A lot has been said about ‘rape’ and it is exciting to realize that gradually, the society has begun to see the importance of addressing it and has started putting measures in place to curb or punish it.

I thought it was a new trend, till I spoke with other people of my generation and realized that a great number was sexually abused, both male and female. Only a few spoke with their parents about it and some were hushed, especially when the culprits had some level of spiritual authority. It was considered wrong to tarnish the image of people who were God’s representatives.

Today, I will not address the issue of spiritual authority, but will like to address the issue of shame and pain that accompany silence. Inability to express or address such pain can cause repressed emotions, which statistics show can have adverse effects like health challenges, issues with social and communication skills or expectations from others; on children even when they become adults.

It is enough that a child is hurt, he/she needs to let out the pain and receive reassurance. Our jobs as parents go beyond providing and directing; sometimes a child needs a shoulder to cry on or a listening ear. Gone are the days of dictatorship in parenting, there is a lot to learn from children and the process of raising them. Repression can also take place when you discipline a child and stop him/her from crying. Just let them cry!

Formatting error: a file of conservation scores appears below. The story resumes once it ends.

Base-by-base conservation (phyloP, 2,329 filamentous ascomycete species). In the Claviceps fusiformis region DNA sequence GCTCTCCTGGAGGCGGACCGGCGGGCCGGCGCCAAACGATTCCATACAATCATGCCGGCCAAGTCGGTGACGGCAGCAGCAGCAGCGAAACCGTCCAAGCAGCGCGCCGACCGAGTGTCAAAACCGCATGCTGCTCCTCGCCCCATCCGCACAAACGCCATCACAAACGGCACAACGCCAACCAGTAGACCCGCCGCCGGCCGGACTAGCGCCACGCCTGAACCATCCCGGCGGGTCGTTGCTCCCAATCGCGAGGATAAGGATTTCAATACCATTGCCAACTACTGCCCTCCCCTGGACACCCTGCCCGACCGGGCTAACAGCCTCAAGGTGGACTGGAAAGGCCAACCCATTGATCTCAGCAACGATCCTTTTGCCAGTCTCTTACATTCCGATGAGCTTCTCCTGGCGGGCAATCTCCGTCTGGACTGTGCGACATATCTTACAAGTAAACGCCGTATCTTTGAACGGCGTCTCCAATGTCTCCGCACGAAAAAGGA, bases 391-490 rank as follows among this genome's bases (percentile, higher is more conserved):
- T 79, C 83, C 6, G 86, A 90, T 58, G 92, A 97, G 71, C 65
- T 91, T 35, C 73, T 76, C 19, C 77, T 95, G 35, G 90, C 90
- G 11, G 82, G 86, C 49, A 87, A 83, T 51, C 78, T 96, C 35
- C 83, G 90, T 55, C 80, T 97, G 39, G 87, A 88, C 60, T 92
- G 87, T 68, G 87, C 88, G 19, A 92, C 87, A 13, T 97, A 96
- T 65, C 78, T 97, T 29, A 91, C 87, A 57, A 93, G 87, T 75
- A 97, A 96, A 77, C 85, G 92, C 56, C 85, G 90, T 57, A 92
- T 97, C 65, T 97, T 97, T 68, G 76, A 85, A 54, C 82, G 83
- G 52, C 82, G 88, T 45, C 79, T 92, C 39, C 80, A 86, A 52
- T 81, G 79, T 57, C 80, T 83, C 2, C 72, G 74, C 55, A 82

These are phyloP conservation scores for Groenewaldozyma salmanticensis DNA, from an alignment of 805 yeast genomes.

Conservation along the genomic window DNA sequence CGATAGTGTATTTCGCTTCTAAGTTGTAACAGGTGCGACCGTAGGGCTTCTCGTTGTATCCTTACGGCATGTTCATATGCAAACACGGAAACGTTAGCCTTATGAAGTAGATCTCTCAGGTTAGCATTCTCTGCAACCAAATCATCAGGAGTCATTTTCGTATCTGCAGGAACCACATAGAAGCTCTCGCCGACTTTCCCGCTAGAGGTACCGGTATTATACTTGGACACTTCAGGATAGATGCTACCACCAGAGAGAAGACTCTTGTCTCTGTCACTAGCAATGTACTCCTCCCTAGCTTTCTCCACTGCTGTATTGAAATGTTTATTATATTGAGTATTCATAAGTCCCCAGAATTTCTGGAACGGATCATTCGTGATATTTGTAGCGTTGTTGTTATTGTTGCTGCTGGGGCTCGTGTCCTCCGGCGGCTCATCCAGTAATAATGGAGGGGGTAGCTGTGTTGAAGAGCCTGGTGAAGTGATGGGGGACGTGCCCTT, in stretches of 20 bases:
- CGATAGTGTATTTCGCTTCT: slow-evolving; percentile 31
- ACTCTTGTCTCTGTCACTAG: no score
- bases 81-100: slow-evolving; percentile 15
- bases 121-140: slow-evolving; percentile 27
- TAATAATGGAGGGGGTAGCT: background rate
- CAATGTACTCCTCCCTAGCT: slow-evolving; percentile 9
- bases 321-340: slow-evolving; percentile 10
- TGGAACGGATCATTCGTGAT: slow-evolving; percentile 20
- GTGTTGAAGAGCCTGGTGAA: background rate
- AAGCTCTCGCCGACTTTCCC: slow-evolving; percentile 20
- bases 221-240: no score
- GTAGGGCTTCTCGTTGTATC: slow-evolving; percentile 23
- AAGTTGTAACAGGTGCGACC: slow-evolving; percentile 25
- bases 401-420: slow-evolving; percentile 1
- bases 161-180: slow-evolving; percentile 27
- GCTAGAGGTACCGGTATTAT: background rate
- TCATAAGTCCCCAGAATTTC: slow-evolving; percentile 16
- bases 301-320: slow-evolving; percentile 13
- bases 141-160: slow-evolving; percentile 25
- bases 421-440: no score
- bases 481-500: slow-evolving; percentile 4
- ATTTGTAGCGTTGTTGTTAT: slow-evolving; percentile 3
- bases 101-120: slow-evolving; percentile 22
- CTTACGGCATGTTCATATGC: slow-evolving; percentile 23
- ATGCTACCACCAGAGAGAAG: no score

On the other hand, when children are abused sexually, it can be equally traumatic for the parents, making it difficult to actually stand in the office of ‘parent’ at that time. So, instead of exposing the child to your frustration only, it is necessary to get help. There are a lot of organizations available to help victims, including health facilities. There are designated personnel in health facilities who will assist with counselling and other services like administration of emergency preventive medication against HIV known as Post Exposure Prophylaxis (PEP).

Now we know what to do in a rape emergency but please let us ensure caution. There have been cases of children molested by minders, relatives, drivers, neighbours and a lot more. Communication is necessary between parents and children, to bridge the gap. Children who are afraid of their parents or are always directed to keep quiet may not be confident to report sexual abuse. No matter how unimportant you feel your child’s opinion is, please raise them to speak.

We believe that with the measures put in place, the issue of rape will be curbed in no distant time and young people will be raised right to become adults who understand and accept the word ‘no’.

To listen to my take on preventing rape during the lockdown as well as other issues regarding children, please click here and send me questions if you have any.


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